Chocolate Blogfest!

I am a chocoholic in the truest sense of the word. I find it difficult to go one day without chocolate. However, I am also practical about my addiction, if that is possible. I put a chocolate Carnation Instant Breakfast into my coffee every morning. Delicious, creamy, chocolatey, plus with your recommended daily vitamins! I highly suggest my fellow chocoholics try it. This may or may not satisfy my chocolate craving for the day, depending on my mood. I will also eat a chocolate protein bar after a run to keep fit, which helps a bit.

But at the end of the day, if I still need some chocolate, I will grab a handful of Ghirardelli bittersweet chocolate chips. The darker the better! 72% is my favorite, no matter the brand.

I have perfected my brownie recipe, and I have tried numerous truffle recipes, my favorite being the dark chocolate whiskey truffle. Yum!

What's your chocolate?

Peace, Aimee (click the 'peace' link to view my own blogfest, which I am hosting on September 21st)

Chasing Sylvia Beach by Cynthia Morris

When 23-year-old book store clerk Lily Heller gets off the airplane in Paris, she expects to arrive in the present day, but to her great surprise and puzzlement, she arrives in a pre-WWII 1937 Paris that’s much different from the city she knew in her study-abroad days. With no money and no clue how or why she got there, Lily attempts to find solace in the book store of her personal hero, expatriate Sylvia Beach. She begins to think she’ll never make it back to her life in 2010, but after befriending compassionate Frenchman Paul, flirty Nazi Heinrich, and mysterious old woman Louise, her fondness for, as well as her utter confusion and anxiety about, her circumstance grows. But Louise soon reveals to her that she has been chosen for a special mission: to steal an historic book from Sylvia Beach’s collection to keep it out of the Nazi’s hands. The fate of the world lays in Lily’s decision.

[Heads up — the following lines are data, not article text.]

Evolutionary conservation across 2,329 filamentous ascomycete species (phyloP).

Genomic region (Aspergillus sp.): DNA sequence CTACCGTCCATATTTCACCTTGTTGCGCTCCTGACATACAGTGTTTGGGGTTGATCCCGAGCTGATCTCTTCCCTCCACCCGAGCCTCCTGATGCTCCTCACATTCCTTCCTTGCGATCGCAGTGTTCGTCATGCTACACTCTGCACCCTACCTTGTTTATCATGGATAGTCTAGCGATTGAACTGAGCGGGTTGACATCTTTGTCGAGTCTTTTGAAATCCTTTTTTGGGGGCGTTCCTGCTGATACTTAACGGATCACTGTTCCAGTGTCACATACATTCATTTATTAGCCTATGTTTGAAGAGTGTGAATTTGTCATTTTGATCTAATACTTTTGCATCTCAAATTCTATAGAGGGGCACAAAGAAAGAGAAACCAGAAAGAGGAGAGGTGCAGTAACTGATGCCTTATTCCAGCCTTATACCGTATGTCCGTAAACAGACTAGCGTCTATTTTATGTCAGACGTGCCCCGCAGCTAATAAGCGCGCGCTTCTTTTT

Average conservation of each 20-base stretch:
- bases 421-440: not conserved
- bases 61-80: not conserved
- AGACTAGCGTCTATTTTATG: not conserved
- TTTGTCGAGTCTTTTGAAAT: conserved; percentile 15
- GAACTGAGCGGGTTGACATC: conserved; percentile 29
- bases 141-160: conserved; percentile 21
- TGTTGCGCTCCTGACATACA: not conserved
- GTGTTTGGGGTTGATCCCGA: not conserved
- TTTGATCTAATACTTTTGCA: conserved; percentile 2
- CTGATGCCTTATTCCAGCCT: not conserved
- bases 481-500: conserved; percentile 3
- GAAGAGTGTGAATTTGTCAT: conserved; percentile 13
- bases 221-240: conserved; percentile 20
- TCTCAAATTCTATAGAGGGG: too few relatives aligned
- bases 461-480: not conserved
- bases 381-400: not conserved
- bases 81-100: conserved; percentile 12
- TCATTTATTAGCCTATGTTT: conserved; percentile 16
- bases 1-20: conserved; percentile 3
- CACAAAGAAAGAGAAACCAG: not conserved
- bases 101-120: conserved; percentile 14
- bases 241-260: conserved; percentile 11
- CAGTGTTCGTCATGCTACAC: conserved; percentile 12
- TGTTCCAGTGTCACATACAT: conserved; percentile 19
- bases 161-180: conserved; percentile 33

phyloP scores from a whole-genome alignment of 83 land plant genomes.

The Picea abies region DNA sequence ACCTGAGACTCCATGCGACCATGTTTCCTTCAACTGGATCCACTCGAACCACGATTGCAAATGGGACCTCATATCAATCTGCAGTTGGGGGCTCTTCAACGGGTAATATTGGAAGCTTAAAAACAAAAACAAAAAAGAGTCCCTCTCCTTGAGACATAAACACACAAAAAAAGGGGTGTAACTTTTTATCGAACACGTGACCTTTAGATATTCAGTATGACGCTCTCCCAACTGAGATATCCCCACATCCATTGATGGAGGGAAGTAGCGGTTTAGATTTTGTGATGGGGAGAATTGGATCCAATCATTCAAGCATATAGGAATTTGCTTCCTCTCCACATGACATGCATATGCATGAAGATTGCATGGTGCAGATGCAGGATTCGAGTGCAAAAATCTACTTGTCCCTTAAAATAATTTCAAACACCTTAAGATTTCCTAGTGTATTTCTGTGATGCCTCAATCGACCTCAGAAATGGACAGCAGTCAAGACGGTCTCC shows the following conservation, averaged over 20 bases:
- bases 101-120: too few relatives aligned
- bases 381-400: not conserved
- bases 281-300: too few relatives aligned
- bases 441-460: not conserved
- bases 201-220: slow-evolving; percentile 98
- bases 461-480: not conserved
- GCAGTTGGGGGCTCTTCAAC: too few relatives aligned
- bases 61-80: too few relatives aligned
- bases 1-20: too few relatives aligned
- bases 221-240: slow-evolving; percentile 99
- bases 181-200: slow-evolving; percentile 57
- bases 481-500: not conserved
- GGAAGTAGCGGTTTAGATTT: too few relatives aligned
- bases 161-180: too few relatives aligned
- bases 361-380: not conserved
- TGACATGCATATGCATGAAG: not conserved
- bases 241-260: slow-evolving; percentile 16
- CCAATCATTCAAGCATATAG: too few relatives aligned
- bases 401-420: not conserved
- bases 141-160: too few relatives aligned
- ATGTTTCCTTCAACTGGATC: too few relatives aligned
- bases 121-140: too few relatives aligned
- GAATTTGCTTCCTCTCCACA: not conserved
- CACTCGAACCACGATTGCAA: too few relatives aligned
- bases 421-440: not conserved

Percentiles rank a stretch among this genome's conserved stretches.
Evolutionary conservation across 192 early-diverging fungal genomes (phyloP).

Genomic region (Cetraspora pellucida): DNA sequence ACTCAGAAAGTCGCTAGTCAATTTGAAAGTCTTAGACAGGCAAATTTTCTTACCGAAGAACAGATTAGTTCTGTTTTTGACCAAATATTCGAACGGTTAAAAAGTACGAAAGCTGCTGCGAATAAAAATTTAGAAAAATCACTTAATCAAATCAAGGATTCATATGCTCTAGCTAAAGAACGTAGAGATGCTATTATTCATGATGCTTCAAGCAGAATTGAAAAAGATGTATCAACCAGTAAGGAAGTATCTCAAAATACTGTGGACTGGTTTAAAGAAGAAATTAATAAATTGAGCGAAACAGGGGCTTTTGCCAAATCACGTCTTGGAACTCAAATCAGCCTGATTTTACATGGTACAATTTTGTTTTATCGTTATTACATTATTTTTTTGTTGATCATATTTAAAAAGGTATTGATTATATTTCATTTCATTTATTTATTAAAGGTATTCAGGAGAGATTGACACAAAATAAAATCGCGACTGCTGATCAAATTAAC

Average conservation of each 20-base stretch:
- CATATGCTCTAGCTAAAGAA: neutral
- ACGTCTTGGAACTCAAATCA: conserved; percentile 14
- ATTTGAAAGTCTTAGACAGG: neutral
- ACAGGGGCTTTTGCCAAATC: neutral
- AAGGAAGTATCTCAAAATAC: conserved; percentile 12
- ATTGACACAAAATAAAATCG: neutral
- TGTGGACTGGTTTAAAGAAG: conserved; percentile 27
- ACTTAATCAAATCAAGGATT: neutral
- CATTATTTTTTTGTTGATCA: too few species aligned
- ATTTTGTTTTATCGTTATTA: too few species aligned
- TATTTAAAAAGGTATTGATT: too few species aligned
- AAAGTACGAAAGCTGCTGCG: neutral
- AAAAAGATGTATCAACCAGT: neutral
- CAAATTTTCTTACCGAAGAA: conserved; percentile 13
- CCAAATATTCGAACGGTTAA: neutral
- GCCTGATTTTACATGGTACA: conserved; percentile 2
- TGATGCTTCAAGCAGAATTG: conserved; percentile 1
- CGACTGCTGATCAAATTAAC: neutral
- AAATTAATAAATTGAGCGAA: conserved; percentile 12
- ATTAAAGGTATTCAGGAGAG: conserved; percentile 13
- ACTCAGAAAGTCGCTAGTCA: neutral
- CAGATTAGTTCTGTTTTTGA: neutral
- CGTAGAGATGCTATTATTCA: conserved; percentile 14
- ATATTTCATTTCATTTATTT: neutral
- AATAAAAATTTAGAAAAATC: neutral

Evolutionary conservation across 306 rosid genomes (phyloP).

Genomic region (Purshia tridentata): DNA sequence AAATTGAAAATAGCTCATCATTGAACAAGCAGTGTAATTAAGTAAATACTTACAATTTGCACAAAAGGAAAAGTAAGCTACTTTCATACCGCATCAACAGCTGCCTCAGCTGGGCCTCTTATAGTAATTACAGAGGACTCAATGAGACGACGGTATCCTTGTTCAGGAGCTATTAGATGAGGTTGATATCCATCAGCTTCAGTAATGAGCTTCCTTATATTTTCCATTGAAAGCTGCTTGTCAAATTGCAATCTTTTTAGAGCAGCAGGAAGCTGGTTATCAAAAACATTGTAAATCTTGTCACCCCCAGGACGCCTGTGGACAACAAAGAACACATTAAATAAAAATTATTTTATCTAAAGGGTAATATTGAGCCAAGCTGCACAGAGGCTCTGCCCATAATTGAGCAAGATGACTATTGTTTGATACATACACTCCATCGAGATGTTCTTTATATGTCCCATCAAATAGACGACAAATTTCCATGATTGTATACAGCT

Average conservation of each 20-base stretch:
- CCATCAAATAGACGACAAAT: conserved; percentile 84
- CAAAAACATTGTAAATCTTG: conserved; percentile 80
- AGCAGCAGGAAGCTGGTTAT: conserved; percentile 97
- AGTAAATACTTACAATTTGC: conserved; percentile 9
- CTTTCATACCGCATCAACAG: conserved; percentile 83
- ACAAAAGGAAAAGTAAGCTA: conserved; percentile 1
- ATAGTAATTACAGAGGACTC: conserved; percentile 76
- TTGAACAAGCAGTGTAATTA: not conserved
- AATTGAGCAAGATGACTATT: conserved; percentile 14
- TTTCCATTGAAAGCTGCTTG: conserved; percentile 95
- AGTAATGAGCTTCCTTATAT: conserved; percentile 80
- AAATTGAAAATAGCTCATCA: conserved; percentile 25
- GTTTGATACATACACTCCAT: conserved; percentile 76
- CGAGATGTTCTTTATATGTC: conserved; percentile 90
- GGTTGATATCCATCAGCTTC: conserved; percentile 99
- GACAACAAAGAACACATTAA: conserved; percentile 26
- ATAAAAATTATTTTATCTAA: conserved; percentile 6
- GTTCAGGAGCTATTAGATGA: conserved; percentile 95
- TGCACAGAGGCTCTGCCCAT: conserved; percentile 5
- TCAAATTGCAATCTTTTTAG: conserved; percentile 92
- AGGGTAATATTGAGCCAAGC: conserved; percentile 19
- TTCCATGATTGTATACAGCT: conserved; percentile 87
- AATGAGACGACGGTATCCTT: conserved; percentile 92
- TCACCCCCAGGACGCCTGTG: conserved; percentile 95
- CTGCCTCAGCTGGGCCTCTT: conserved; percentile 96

Time travel and literary illusions are two of my greatest weaknesses in fiction, and Chasing Sylvia Beach definitely satiated my hunger for an absorbing novel involving both. While it is a page-turner, one step up from an escapist vacation read, the complexities of the plot tie together cleverly in the end; it winds its way like a mystery, with a subtle romantic feel. The sepia tones in the cover design set the atmosphere for what’s inside somehow—it’s a novel that’s both historic and contemporary at the same time.

Though the story is told in third person, it’s easy to start feeling as though Lily is telling it in first person. Her character pulses with life, and although she is often mainstream and also intimidated by the prospect of success, her role models are great feminist figures and literary heroes. She forms a sort of friendship with Sylvia Beach, founder of the Shakespeare & Company bookstore, which leads her to begin to affirm her worth as both a woman and a writer; her identity at the age of 23 had not quite yet taken shape. In the decisions she must make—from pawning off her grandmother’s ring for money to getting closer to Paul while she is dating another man back in 2010—are rife with tough moral issues from which she must learn to let go. By the end of the story, she is confident in her abilities as a writer, though this may be less because of her encouragement from Sylvia and Paul and more because of her new found role in the gang of time-travelling bibliomaniacs.

Any daydreamer like Lily will surely gobble this story right up. It is not only a work of encouragement for young women but it also explores the supernatural forces at work in the act of reading and writing. The premise is intriguing, and the mystery continues to cling to the reader even after finishing the book: the prospect of the time-travellers carrying on for more adventures tickles the imagination. Cynthia Morris has crafted a spellbinding mystery/fantasy with Chasing Syvlia Beach. I sincerely hope a sequel is in the works.